Improving the U.S. Intelligence Community - Lessons from Iraq, Libya, and Elsewhere
Former President of MIT Charles M. Vest will deliver the Harry A. and Margaret D. Towsley Foundation lecture October 12, at 3:30 p.m. in the Michigan Ballroom. The lecture is titled 'Improving the U.S. Intelligence Community – Lessons from Iraq, Libya, and Elsewhere.' The talk is part of Dr. Vest's visit to the Gerald R. Ford School of Public Policy, where he is the Towsley Policymaker in Residence.
The Towsley Policymaker in Residence program at the Ford School brings a policymaker to campus for an extended period of time to teach, write, and talk with faculty and students. As part of the fall 2005 Towsley Policymaker Program, Dr. Vest will teach a mini-course on the impact of the September 11 th attacks on U.S. science policy.
Dr. Vest served as a member of the Robb-Silberman Commission on Intelligence and Weapons of Mass Destruction. That commission was appointed by President Bush in February 2004 to examine the capabilities and challenges of the United States intelligence community to collect and process information concerning the activities of foreign powers and their potential for the use of weapons of mass destruction. The commission presented its final report to the President on March 31, 2005.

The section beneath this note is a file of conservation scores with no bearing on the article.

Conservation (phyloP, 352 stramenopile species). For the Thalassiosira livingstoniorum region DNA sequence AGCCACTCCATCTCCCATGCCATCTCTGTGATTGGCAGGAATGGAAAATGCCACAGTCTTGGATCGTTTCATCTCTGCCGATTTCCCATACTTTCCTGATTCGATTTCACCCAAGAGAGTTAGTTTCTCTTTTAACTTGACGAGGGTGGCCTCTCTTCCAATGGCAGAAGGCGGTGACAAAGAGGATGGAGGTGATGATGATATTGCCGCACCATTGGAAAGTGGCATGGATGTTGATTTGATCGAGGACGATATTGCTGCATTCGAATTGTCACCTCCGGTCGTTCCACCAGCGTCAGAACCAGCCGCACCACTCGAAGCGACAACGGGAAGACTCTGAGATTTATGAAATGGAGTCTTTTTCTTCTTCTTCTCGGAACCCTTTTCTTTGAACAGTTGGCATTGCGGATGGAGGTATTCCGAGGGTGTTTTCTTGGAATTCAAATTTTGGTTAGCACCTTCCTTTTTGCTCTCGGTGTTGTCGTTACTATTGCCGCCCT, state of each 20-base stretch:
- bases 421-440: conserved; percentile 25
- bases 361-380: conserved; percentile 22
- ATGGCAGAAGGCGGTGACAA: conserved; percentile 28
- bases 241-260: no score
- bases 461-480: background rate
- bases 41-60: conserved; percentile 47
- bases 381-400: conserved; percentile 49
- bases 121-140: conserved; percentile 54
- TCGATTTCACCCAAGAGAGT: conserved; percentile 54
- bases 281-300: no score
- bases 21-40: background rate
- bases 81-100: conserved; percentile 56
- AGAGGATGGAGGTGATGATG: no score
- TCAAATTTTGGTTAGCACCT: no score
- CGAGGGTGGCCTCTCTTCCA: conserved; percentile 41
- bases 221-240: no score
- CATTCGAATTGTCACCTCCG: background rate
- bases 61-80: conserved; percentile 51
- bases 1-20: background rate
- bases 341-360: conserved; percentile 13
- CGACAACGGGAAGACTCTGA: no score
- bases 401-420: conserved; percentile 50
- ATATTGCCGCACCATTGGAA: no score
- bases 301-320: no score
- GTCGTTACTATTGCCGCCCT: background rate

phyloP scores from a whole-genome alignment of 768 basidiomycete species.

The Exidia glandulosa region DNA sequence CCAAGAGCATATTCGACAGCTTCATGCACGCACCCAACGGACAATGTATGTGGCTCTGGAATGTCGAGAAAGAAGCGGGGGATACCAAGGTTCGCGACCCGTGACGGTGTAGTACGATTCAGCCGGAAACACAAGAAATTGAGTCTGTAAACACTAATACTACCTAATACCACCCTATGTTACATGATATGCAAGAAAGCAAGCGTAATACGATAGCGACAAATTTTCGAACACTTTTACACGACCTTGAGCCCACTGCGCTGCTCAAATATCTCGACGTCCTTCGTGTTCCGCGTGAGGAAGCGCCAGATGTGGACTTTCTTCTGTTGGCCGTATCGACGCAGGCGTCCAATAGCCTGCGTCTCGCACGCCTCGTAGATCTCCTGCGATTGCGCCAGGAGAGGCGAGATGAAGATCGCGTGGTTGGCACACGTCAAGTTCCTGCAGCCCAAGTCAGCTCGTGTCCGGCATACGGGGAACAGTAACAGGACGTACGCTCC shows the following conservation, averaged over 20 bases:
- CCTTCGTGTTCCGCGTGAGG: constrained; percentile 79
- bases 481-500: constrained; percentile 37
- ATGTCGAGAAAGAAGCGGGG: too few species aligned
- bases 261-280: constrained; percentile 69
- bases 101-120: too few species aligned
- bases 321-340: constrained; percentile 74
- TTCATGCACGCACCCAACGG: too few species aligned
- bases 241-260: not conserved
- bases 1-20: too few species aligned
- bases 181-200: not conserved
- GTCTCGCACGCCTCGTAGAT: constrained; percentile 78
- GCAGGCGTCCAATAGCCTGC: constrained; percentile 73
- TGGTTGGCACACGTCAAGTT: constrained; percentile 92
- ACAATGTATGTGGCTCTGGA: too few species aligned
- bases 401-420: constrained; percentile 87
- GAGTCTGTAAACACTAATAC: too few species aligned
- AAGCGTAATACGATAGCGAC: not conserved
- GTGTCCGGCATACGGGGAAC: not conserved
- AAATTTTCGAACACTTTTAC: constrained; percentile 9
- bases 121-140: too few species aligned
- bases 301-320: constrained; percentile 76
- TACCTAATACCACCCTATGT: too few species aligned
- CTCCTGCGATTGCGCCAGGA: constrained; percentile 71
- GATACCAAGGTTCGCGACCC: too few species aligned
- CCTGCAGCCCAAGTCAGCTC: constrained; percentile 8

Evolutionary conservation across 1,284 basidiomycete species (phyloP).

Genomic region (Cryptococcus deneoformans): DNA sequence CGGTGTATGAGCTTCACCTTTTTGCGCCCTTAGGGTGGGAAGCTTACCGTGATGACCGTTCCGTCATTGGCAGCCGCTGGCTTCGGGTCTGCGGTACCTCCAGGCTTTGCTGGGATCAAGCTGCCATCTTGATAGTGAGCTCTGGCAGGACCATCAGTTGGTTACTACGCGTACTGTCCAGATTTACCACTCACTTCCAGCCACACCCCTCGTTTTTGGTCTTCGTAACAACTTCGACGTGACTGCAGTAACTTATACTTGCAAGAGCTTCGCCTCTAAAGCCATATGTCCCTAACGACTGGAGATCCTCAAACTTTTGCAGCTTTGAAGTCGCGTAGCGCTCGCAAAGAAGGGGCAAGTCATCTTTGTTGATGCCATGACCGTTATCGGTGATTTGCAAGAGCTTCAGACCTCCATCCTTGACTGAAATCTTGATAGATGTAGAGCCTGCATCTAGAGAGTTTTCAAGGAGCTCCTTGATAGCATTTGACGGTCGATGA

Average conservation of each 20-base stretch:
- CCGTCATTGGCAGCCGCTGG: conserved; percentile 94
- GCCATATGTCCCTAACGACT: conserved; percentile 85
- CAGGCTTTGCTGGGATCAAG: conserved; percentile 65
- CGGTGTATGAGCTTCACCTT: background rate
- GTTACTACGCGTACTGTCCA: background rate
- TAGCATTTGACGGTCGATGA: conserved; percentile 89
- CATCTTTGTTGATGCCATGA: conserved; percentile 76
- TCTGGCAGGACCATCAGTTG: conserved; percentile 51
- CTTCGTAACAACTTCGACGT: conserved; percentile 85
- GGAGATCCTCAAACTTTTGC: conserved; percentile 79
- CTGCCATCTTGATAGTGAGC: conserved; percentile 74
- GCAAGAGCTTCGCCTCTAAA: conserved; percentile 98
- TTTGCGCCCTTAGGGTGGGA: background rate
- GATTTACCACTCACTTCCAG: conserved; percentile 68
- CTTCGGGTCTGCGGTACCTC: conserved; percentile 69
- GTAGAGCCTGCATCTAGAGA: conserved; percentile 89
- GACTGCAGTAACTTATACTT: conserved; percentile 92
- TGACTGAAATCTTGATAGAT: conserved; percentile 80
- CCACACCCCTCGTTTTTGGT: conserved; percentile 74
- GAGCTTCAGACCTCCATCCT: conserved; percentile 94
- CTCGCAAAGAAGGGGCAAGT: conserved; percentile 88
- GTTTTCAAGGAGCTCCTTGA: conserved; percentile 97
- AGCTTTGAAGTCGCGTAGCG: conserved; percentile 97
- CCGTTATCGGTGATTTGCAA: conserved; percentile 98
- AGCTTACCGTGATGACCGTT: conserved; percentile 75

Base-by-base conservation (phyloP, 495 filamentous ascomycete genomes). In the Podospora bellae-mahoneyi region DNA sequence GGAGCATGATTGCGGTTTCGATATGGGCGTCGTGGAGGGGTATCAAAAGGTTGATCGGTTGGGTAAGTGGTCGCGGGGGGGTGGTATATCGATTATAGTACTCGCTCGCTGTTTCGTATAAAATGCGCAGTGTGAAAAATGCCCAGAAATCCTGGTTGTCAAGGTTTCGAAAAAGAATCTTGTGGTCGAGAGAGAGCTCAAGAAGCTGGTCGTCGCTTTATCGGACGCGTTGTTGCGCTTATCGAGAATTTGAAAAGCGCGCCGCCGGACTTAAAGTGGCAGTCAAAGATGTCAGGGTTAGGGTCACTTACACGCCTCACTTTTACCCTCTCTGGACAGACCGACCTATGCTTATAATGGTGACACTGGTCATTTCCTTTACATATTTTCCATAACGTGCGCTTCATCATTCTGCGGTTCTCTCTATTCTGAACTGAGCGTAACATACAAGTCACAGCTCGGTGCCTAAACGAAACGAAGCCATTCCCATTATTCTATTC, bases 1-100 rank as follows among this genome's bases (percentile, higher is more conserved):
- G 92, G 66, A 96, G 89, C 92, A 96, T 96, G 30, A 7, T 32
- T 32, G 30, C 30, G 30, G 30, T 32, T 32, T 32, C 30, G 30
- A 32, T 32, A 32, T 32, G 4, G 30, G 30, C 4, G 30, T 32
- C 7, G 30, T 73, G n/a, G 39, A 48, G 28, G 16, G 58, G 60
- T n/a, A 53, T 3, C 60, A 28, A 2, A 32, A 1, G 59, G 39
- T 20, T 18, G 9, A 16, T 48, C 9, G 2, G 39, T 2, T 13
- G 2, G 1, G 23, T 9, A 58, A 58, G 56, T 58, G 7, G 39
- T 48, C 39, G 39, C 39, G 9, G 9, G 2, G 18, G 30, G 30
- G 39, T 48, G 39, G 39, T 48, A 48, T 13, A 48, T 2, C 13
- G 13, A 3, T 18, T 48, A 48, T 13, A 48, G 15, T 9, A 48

Dr. Vest was the President of M.I.T. for 14 years, retiring in 2004. He was the Dean of Engineering at U-M from 1986 until 1989, and also served as Provost and Vice President for Academic Affairs at U-M from January 1989 until August 1990.
The October 12 lecture is co-sponsored by the Office of the Vice President for Research (OVPR) at U-M. The talk is free and open to the public.